Congressional hearings subsequently uncovered a large network of top-secret CIA-funded psychological warfare programs grouped loosely under the project name MK-ULTRA. These programs today sound like absurd cloak-and-dagger relics of “Twilight Zone”-inflected Cold War hysteria. But the people running these programs, which continued until at least 1979, were often leading researchers backed by the U.S. government. Enormous resources were committed to the study of how human behavior might be controlled for the purpose of interrogation and the creation of “programmed” assassins and couriers. In a detailed roundup of MK-ULRA-related operations, Psychology Today explained that the CIA “conducted or sponsored at least 419 secret drug-testing projects” at “86 United States and Canadian hospitals, prisons, universities, and military installations,” and that “by the agency’s own admission, many [experimental subjects] were ‘unwitting’.”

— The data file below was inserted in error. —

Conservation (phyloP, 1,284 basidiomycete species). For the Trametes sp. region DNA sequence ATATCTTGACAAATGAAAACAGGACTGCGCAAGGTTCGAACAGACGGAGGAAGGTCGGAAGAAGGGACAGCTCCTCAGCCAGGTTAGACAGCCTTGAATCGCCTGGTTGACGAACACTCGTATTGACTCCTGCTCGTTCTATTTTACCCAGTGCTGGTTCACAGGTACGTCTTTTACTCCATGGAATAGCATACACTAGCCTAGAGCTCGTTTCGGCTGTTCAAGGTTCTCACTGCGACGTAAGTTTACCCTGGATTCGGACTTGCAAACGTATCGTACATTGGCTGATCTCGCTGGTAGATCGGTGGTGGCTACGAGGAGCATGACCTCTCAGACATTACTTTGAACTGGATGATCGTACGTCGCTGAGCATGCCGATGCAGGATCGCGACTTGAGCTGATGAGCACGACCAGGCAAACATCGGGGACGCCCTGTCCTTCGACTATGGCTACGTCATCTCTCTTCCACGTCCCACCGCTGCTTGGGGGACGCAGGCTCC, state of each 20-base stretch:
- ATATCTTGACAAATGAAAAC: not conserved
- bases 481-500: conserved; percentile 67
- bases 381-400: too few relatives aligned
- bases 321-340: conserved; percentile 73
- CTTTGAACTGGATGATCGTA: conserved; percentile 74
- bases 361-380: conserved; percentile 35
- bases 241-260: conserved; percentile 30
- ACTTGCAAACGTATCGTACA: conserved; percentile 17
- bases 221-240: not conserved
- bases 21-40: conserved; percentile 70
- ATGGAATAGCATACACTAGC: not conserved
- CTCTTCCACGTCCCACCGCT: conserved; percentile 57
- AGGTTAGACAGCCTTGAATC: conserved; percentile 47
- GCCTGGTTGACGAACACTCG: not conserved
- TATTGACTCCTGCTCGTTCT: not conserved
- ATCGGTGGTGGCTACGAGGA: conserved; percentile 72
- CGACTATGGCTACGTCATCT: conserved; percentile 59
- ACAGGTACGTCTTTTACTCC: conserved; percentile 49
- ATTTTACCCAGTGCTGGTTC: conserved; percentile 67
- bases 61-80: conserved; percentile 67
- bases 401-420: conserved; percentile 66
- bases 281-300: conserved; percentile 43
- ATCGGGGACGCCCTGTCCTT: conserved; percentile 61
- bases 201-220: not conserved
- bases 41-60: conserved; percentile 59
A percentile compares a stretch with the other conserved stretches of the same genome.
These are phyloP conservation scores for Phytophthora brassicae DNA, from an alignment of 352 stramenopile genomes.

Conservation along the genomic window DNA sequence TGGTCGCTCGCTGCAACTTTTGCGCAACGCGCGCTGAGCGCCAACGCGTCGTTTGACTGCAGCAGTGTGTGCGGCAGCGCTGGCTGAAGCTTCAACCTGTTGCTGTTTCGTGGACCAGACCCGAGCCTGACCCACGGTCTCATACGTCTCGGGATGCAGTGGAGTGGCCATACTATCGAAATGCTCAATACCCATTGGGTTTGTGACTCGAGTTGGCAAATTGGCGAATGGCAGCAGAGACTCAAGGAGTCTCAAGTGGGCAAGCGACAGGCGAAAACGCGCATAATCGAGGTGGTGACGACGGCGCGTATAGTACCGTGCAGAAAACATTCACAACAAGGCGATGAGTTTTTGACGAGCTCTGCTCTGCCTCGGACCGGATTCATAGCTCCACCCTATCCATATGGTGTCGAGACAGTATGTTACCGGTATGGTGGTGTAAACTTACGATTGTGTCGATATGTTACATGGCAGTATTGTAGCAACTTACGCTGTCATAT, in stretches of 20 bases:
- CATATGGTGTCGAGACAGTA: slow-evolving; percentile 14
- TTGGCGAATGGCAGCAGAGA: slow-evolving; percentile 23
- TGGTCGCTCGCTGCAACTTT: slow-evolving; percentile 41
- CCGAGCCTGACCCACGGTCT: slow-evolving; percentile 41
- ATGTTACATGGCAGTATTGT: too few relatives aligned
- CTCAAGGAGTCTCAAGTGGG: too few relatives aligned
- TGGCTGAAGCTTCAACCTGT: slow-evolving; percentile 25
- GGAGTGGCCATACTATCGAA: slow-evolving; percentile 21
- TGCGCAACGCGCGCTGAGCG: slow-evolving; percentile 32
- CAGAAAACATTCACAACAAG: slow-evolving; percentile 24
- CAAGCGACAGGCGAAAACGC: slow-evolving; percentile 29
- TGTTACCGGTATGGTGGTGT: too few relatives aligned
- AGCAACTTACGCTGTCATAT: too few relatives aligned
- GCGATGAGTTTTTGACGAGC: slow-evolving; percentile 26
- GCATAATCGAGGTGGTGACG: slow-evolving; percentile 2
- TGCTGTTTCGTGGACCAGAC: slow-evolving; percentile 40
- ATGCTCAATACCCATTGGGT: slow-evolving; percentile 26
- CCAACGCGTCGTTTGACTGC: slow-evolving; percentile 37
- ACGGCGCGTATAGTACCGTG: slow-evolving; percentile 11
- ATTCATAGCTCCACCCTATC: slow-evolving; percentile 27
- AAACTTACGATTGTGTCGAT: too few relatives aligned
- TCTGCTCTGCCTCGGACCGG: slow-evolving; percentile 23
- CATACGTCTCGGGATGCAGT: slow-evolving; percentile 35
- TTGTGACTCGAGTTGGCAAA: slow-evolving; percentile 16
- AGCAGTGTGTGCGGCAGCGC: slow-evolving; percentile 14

The Stanford Research Institute received CIA funding, and Dr. Melges published work about using drugs and hypnosis to create “disassociative states,” i.e., induced schizophrenia. One of Melges’ partners on these experiments was a doctor named Leo E. Hollister, who first dosed Ken Kesey with LSD as part of an Army experiment in 1960. He later admitted to author John Marks that he conducted drug research for the CIA. Marks’ 1979 book, “The Search for the Manchurian Candidate,” contains numerous such revelations about other government researchers.

In other words, the doctor who cared for Lang in Santa Clara was a senior figure at one of the CIA’s top institutional grantees. He worked side-by-side with a self-identified CIA collaborator, and conducted research into the kind of drug-induced behavior modification that the agency is known to have funded.